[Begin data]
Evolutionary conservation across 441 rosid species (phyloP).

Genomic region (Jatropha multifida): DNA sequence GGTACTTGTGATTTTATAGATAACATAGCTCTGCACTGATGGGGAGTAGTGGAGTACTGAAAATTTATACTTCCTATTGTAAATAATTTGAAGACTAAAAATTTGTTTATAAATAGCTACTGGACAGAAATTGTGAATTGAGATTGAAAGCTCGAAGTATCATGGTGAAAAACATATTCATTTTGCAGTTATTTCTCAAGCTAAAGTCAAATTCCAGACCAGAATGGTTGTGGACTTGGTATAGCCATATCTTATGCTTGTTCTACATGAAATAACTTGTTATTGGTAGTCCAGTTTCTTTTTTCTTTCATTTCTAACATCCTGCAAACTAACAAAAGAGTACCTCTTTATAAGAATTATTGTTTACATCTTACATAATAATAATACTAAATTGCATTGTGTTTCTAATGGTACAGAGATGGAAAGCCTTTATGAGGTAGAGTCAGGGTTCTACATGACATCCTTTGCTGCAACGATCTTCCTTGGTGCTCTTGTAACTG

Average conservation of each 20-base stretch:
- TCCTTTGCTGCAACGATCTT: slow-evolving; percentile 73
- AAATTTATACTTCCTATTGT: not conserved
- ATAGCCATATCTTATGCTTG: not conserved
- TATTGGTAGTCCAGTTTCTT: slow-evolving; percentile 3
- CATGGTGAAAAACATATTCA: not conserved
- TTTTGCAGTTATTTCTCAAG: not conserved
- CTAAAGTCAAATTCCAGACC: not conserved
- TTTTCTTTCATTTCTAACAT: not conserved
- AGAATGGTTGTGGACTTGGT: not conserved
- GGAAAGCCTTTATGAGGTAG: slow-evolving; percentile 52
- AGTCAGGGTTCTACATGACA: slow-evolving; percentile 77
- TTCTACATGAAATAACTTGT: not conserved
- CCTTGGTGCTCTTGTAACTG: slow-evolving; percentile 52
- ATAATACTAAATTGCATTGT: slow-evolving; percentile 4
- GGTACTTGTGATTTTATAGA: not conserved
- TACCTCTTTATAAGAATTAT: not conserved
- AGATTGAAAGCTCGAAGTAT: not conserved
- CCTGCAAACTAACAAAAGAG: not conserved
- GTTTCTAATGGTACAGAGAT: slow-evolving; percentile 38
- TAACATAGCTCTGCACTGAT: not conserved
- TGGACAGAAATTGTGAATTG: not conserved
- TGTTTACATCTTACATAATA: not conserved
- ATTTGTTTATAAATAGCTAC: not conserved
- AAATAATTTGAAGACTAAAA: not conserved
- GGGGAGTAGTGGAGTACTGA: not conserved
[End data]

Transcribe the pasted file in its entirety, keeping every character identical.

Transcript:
Evolutionary conservation across 441 rosid species (phyloP).

Genomic region (Jatropha multifida): DNA sequence GGTACTTGTGATTTTATAGATAACATAGCTCTGCACTGATGGGGAGTAGTGGAGTACTGAAAATTTATACTTCCTATTGTAAATAATTTGAAGACTAAAAATTTGTTTATAAATAGCTACTGGACAGAAATTGTGAATTGAGATTGAAAGCTCGAAGTATCATGGTGAAAAACATATTCATTTTGCAGTTATTTCTCAAGCTAAAGTCAAATTCCAGACCAGAATGGTTGTGGACTTGGTATAGCCATATCTTATGCTTGTTCTACATGAAATAACTTGTTATTGGTAGTCCAGTTTCTTTTTTCTTTCATTTCTAACATCCTGCAAACTAACAAAAGAGTACCTCTTTATAAGAATTATTGTTTACATCTTACATAATAATAATACTAAATTGCATTGTGTTTCTAATGGTACAGAGATGGAAAGCCTTTATGAGGTAGAGTCAGGGTTCTACATGACATCCTTTGCTGCAACGATCTTCCTTGGTGCTCTTGTAACTG

Average conservation of each 20-base stretch:
- TCCTTTGCTGCAACGATCTT: slow-evolving; percentile 73
- AAATTTATACTTCCTATTGT: not conserved
- ATAGCCATATCTTATGCTTG: not conserved
- TATTGGTAGTCCAGTTTCTT: slow-evolving; percentile 3
- CATGGTGAAAAACATATTCA: not conserved
- TTTTGCAGTTATTTCTCAAG: not conserved
- CTAAAGTCAAATTCCAGACC: not conserved
- TTTTCTTTCATTTCTAACAT: not conserved
- AGAATGGTTGTGGACTTGGT: not conserved
- GGAAAGCCTTTATGAGGTAG: slow-evolving; percentile 52
- AGTCAGGGTTCTACATGACA: slow-evolving; percentile 77
- TTCTACATGAAATAACTTGT: not conserved
- CCTTGGTGCTCTTGTAACTG: slow-evolving; percentile 52
- ATAATACTAAATTGCATTGT: slow-evolving; percentile 4
- GGTACTTGTGATTTTATAGA: not conserved
- TACCTCTTTATAAGAATTAT: not conserved
- AGATTGAAAGCTCGAAGTAT: not conserved
- CCTGCAAACTAACAAAAGAG: not conserved
- GTTTCTAATGGTACAGAGAT: slow-evolving; percentile 38
- TAACATAGCTCTGCACTGAT: not conserved
- TGGACAGAAATTGTGAATTG: not conserved
- TGTTTACATCTTACATAATA: not conserved
- ATTTGTTTATAAATAGCTAC: not conserved
- AAATAATTTGAAGACTAAAA: not conserved
- GGGGAGTAGTGGAGTACTGA: not conserved